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Livestock Movements

Volume 404: debated on Wednesday 30 April 2003

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1.

What recent discussions she has had with (a) ministerial colleagues and (b) the First Secretary of the National Assembly for Wales on the effects of the six-day rule on agriculture, with particular reference to effects upon agricultural shows and festivals; and if she will make a statement. [109785]

My right hon. Friend the Secretary of State and I have regular bilateral meetings with ministerial colleagues and, of course, with the First Minister. They cover a number of issues, including agriculture. The six-day rule has freed up the movement of livestock while ensuring that risks to animal health are kept to an absolute minimum.

I see from today's Order Paper that the Secretary of State is referred to as female. Perhaps I can understand the Table Office misunderstanding which party he stands for. He is new Labour here and very old Labour in Neath. However, to question his gender is another thing.

The people of Wales have been waiting for months and months for the six-day rule to be adapted. Agricultural fairs will be ruined in the coming months, and many will be cancelled. That is ruinous for agriculture, bad for the rural economy and terrible for morale. Is it no wonder that the people of rural Wales will reject Labour tomorrow?

Saying that Labour will be rejected in Wales tomorrow is about as convincing as recruiting Attila the Hun to the peace corps. However, I have sympathy for what the hon. Gentleman says about the six-day rule. The veterinary advice that we have is strongly against providing additional exemptions to the rule. It is felt that adding further options would make it more complex. The six-day standstill strikes a balance between allowing industry to operate efficiently and preventing further outbreaks of the disease, and that is what we all want. However, I recognise the impact that the rule is having on small agricultural shows.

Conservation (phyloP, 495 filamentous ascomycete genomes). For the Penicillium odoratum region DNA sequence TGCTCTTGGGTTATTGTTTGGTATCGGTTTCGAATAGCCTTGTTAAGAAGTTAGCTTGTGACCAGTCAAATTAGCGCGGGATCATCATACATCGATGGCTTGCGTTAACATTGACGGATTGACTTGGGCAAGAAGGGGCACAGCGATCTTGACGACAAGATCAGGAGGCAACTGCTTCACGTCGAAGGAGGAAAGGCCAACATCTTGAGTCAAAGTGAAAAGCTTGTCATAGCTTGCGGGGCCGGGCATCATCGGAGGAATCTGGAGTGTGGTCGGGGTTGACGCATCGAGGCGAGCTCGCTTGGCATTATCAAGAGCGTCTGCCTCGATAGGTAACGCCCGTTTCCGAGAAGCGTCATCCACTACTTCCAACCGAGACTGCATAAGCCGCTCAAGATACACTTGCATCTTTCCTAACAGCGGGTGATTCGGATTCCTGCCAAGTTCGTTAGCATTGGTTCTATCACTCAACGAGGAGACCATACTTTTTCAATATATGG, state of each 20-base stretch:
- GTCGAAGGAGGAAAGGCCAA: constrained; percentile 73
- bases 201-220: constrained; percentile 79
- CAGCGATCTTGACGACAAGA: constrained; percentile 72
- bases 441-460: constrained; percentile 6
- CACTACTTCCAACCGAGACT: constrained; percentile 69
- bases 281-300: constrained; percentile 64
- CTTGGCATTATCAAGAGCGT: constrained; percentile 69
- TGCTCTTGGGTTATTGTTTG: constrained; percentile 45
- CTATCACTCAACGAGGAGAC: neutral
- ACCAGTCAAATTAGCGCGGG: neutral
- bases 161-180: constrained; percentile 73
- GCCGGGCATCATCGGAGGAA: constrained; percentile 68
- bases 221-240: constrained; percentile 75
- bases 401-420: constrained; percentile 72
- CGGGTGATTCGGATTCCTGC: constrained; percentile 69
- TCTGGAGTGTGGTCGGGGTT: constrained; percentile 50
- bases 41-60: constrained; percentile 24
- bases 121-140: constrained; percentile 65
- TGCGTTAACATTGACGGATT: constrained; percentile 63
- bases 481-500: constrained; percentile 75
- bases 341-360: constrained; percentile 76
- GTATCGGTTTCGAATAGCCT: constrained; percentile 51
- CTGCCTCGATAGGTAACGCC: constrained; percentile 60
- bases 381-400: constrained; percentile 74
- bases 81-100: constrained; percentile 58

Should not the Minister disregard the manic hyperbole from Plaid Cymru and consider the reasons why foot and mouth spread in this country in a way that it did not spread in Holland, France, Ireland or Scotland? It spread because of excessive and unnecessary movements in which more than 1 million animals were in contact with foot and mouth before the disease was detected. Is it not right that non-essential movements of animals should be restricted not only to ensure that any future outbreak of foot and mouth is confined to a small area, but to guard against other animal diseases such as blue tongue virus and swine vesicular disease?

I take note of my hon. Friend's point, but I reiterate the advice that we have been given by veterinary officials. The six-day rule is appropriate and strikes a proper balance between the risks. We certainly do not want to return to the problems that we had a few months ago.

Answers to my parliamentary questions show that the ban on on-farm burial of fallen stock, which is to come in tonight, is not based on solid evidence. Given that the Government have not researched the risk assessment regarding that method, are they and the Minister willing to respond to representations from representatives of Welsh farming about the fallen stock regime that it would like to see? Can he assure us that the Government will show flexibility in the months ahead in their proposed new scheme, given the uncertainties that we all know exist?

As the hon. Gentleman says, the European Union legislation comes into force tonight and tomorrow. It will ban routine on-farm burial and the burning of animal carcases. My colleagues in the Assembly continue to work on a national fallen stock scheme, but I will certainly accept the representations to which he refers and make sure that they are passed on to colleagues at the Department for Environment, Food and Rural Affairs and at the National Assembly.